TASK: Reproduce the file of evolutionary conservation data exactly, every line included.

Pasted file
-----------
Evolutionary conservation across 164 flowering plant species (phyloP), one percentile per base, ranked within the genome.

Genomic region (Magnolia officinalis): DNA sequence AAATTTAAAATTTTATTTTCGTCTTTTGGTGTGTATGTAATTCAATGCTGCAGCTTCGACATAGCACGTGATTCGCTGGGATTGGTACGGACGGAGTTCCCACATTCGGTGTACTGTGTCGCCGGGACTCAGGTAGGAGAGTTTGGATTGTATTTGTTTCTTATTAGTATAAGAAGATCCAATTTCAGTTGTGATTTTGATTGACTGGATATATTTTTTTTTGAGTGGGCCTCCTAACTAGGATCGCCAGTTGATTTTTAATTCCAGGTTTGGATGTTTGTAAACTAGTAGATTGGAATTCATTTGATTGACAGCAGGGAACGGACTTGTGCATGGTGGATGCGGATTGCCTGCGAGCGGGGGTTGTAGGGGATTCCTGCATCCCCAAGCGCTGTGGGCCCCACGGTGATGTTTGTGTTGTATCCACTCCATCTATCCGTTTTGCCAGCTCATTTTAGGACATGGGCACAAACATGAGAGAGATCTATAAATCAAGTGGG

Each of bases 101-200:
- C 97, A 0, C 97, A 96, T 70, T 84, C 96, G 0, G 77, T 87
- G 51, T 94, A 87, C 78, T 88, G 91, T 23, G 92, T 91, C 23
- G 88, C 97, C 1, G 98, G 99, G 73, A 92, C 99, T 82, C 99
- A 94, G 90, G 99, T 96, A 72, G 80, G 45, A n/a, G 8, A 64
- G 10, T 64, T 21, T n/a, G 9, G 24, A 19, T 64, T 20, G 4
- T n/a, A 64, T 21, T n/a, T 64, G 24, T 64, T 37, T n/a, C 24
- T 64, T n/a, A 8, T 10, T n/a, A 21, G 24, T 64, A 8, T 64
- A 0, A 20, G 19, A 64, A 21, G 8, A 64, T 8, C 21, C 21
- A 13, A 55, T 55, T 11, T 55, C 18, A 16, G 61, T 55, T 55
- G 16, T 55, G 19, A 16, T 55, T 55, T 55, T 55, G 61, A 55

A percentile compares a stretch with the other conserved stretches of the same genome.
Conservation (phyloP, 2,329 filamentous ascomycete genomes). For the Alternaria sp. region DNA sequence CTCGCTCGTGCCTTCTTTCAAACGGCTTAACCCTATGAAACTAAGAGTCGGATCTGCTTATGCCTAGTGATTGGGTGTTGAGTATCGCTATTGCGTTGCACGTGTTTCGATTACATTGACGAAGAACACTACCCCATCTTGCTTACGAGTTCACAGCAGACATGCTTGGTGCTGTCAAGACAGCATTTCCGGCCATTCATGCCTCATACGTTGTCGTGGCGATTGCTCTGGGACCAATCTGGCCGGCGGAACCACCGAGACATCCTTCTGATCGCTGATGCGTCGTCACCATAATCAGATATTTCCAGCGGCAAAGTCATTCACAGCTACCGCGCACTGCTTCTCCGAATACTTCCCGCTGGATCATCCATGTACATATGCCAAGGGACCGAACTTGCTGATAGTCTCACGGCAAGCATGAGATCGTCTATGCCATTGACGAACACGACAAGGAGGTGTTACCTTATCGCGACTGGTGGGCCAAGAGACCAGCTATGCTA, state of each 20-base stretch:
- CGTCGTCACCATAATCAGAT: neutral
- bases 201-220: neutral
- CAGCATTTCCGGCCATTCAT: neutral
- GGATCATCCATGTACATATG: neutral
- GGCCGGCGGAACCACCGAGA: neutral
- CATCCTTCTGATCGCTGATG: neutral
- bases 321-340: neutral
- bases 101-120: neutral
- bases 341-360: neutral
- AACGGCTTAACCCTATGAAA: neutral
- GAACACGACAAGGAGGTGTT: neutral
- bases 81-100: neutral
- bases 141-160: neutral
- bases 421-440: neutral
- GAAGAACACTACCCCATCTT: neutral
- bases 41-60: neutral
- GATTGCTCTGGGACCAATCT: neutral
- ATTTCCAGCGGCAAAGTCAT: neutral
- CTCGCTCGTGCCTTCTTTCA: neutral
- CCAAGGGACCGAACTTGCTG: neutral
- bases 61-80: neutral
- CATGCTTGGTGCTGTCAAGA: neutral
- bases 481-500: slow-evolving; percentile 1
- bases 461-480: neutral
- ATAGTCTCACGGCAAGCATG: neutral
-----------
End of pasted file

Evolutionary conservation across 164 flowering plant species (phyloP), one percentile per base, ranked within the genome.

Genomic region (Magnolia officinalis): DNA sequence AAATTTAAAATTTTATTTTCGTCTTTTGGTGTGTATGTAATTCAATGCTGCAGCTTCGACATAGCACGTGATTCGCTGGGATTGGTACGGACGGAGTTCCCACATTCGGTGTACTGTGTCGCCGGGACTCAGGTAGGAGAGTTTGGATTGTATTTGTTTCTTATTAGTATAAGAAGATCCAATTTCAGTTGTGATTTTGATTGACTGGATATATTTTTTTTTGAGTGGGCCTCCTAACTAGGATCGCCAGTTGATTTTTAATTCCAGGTTTGGATGTTTGTAAACTAGTAGATTGGAATTCATTTGATTGACAGCAGGGAACGGACTTGTGCATGGTGGATGCGGATTGCCTGCGAGCGGGGGTTGTAGGGGATTCCTGCATCCCCAAGCGCTGTGGGCCCCACGGTGATGTTTGTGTTGTATCCACTCCATCTATCCGTTTTGCCAGCTCATTTTAGGACATGGGCACAAACATGAGAGAGATCTATAAATCAAGTGGG

Each of bases 101-200:
- C 97, A 0, C 97, A 96, T 70, T 84, C 96, G 0, G 77, T 87
- G 51, T 94, A 87, C 78, T 88, G 91, T 23, G 92, T 91, C 23
- G 88, C 97, C 1, G 98, G 99, G 73, A 92, C 99, T 82, C 99
- A 94, G 90, G 99, T 96, A 72, G 80, G 45, A n/a, G 8, A 64
- G 10, T 64, T 21, T n/a, G 9, G 24, A 19, T 64, T 20, G 4
- T n/a, A 64, T 21, T n/a, T 64, G 24, T 64, T 37, T n/a, C 24
- T 64, T n/a, A 8, T 10, T n/a, A 21, G 24, T 64, A 8, T 64
- A 0, A 20, G 19, A 64, A 21, G 8, A 64, T 8, C 21, C 21
- A 13, A 55, T 55, T 11, T 55, C 18, A 16, G 61, T 55, T 55
- G 16, T 55, G 19, A 16, T 55, T 55, T 55, T 55, G 61, A 55

A percentile compares a stretch with the other conserved stretches of the same genome.
Conservation (phyloP, 2,329 filamentous ascomycete genomes). For the Alternaria sp. region DNA sequence CTCGCTCGTGCCTTCTTTCAAACGGCTTAACCCTATGAAACTAAGAGTCGGATCTGCTTATGCCTAGTGATTGGGTGTTGAGTATCGCTATTGCGTTGCACGTGTTTCGATTACATTGACGAAGAACACTACCCCATCTTGCTTACGAGTTCACAGCAGACATGCTTGGTGCTGTCAAGACAGCATTTCCGGCCATTCATGCCTCATACGTTGTCGTGGCGATTGCTCTGGGACCAATCTGGCCGGCGGAACCACCGAGACATCCTTCTGATCGCTGATGCGTCGTCACCATAATCAGATATTTCCAGCGGCAAAGTCATTCACAGCTACCGCGCACTGCTTCTCCGAATACTTCCCGCTGGATCATCCATGTACATATGCCAAGGGACCGAACTTGCTGATAGTCTCACGGCAAGCATGAGATCGTCTATGCCATTGACGAACACGACAAGGAGGTGTTACCTTATCGCGACTGGTGGGCCAAGAGACCAGCTATGCTA, state of each 20-base stretch:
- CGTCGTCACCATAATCAGAT: neutral
- bases 201-220: neutral
- CAGCATTTCCGGCCATTCAT: neutral
- GGATCATCCATGTACATATG: neutral
- GGCCGGCGGAACCACCGAGA: neutral
- CATCCTTCTGATCGCTGATG: neutral
- bases 321-340: neutral
- bases 101-120: neutral
- bases 341-360: neutral
- AACGGCTTAACCCTATGAAA: neutral
- GAACACGACAAGGAGGTGTT: neutral
- bases 81-100: neutral
- bases 141-160: neutral
- bases 421-440: neutral
- GAAGAACACTACCCCATCTT: neutral
- bases 41-60: neutral
- GATTGCTCTGGGACCAATCT: neutral
- ATTTCCAGCGGCAAAGTCAT: neutral
- CTCGCTCGTGCCTTCTTTCA: neutral
- CCAAGGGACCGAACTTGCTG: neutral
- bases 61-80: neutral
- CATGCTTGGTGCTGTCAAGA: neutral
- bases 481-500: slow-evolving; percentile 1
- bases 461-480: neutral
- ATAGTCTCACGGCAAGCATG: neutral